“They had a very high profile single issue, which then also creates a huge amount of pressure. Those things become very public and very salient for a lot of people not just on those campuses but around the country, so change is going to come,” Cobham said. “For us, I think the administration does a very good job—or a much better job—of being proactive and reaching out to students.”
Faust, though, isn’t counting her chickens. “Part of it is circumstance, part of it is just some incident throws a lighted match into a barn full of hay, and I feel that the interactions that I’ve had with undergraduates and that I’ve seen generally have been really constructive and positive and based in excellent exchange that I think can move us forward in important ways and are very effective interactions,” she said. “So I’m really pleased about that. But I can’t guarantee that something might not set it off in a different direction.”
Many students interviewed agreed that widely publicized police brutality incidents against people of color have noticeably catalyzed and energized both campus activists and their opponents over the past year.
At Harvard Law School, perhaps the present epicenter of racial activism across Harvard’s schools, discussions on racial inclusivity have accelerated over the past year and garnered national attention. What began as students’ discomfort over the Law School’s seal—which features the family crest of Isaac Royall Jr., a slaveholder who financed the establishment of the Law School—culminated in a list of demands to the school’s dean Martha L. Minow in December. The demands, issued by a group now called Reclaim Harvard Law School, asked for substantive changes to both curriculum and culture at HLS.
Reclaim Harvard Law School’s petition asks Minow to acknowledge the school’s controversial history, including a removal of the Royall family crest on the school’s seal. Curricularly, it demands both the creation of a critical race theory program and that professors undergo cultural sensitivity trainings. In mid-February, Law School activists took up residence in a major campus thoroughfare, calling the lounge “Belinda Hall” after one of Royall’s slaves.
“Having to deal with that shield every day, to be under a thing that fundamentally devalues, is undignified in a very visceral sense that a lot of white students probably can’t understand,” said Alexander J. Clayborne, a third-year Law student who helps organize campus activist efforts. “It’s that contradiction between an institution that says it’s all about diversity and inclusion, saying, ‘come into the doors of HLS, everybody,’ but then you have this symbol up here. You’re not fulfilling what you say you’re going to do.”
Claybourne is frustrated with what he says is a lack of institutional action on the group’s demands, and says numerous administrators, professors, and Harvard Corporation members—who have the final say behind the seal’s change— have been happy to talk but reluctant to commit to real action.
Dean Minow has created a committee to reconsider the seal, and wrote in an email to Law School affiliates that she would be thinking about the proposals.
“I listened carefully,” Minow wrote. “I will do my best to ensure that we find ways to work together, joining students, staff, and faculty to address proposals and above all to strengthen this School and its possibilities to be better and to make the world better.”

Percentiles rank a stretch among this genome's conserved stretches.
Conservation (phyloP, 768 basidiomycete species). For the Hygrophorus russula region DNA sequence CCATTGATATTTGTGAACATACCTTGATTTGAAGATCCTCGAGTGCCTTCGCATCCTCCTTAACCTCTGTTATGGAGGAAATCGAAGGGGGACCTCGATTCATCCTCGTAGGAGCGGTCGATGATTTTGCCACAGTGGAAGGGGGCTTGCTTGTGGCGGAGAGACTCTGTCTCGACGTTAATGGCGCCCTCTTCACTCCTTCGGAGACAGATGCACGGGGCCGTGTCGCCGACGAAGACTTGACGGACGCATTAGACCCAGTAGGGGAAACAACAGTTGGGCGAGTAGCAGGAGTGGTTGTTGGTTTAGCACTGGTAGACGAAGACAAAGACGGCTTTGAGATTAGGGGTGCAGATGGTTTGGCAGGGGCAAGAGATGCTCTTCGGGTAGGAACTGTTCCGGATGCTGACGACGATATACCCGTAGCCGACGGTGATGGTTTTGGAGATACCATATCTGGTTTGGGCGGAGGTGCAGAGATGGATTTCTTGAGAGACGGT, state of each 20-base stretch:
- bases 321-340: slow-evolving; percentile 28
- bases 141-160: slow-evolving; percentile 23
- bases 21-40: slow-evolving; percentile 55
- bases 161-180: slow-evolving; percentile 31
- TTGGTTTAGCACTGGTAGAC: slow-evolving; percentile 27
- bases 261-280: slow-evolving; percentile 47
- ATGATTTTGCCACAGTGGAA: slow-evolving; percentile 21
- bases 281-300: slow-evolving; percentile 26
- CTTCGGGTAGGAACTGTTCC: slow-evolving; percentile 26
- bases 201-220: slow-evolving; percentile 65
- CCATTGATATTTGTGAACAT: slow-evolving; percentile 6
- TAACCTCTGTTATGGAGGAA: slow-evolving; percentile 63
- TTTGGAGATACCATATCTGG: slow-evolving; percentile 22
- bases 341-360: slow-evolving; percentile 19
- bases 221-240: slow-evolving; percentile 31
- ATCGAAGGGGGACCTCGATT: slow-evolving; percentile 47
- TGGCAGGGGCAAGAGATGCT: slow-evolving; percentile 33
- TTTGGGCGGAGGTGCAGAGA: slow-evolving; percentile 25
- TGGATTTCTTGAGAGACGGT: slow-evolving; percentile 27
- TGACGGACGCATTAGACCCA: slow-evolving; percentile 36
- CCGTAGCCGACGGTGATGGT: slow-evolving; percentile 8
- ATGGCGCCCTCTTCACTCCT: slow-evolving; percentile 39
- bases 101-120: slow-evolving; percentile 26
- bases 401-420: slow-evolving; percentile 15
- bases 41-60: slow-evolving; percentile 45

Over in Longwood, a group of Harvard Medical and Dental School students are also petitioning the University to diversify the faculty and student body as the Medical School searches for a new dean.
In early February, 40 members of a group called the “Racial Justice Coalition,” donning lab coats, entered Massachusetts Hall to deliver the petition to Faust, though she was not in the building to receive it.
Just last week, epidemiologist Michelle A. Williams was named the next dean of the Harvard School of Public Health. She will be the first black person to lead a faculty in Harvard’s history.
At the College, the launch of Renegade, an arts and advocacy magazine by and for Harvard students of color, was marked by controversy. As members distributed posters around the Houses that publicized the magazine, others mocked the posters with antagonistic slogans. “Because Mather owned slaves,” read one Renegade poster. “Because all white men are racist,” a parody read.
According to Gupta, who has been involved in Renegade since its inception, the publication seeks to empower students of color through visual art, music, and the written word.
“It’s a manifold project: community building, political action, making an expression of trauma in the POC experience from the small to large scale,” she said. “That’s what Renegade is trying to do—to find that connective tissue and use art and music and writing, to show with artistic production what is in common, what is created by a structure of domination.”
Nearly a year later, Renegade hasn’t stopped creating. In November, just before the week of tumult, they published an issue full of “love letters” for POC activists on campuses across the country. This semester, Jenny A. Gathright ’16, a former Crimson editorial writer and a founder of Renegade, launched “Black Magic,” a play at Loeb theater featuring an entirely black cast.
“It seems like there are these very occasional moments when you see people realizing that these issues that they face in their own communities are issues that are actually shared. I think those are all too rare moments in Harvard’s history,” said Moses Kim ’18, a Renegade contributor. “The entire premise of Renegade was that this was a space for people of color to come together and draw on each other’s powers.”
There’s a deeper concern behind the phenomenon of Renegade that administrators have been reluctant to address: What if diversity isn’t enough?
“Diversity” is the buzzword of task forces and offices, and a major selling point of the undergraduate experience. Often, it’s accompanied by “inclusion,” and together they paint a hopeful, pluralist picture worthy of a Harvard brochure.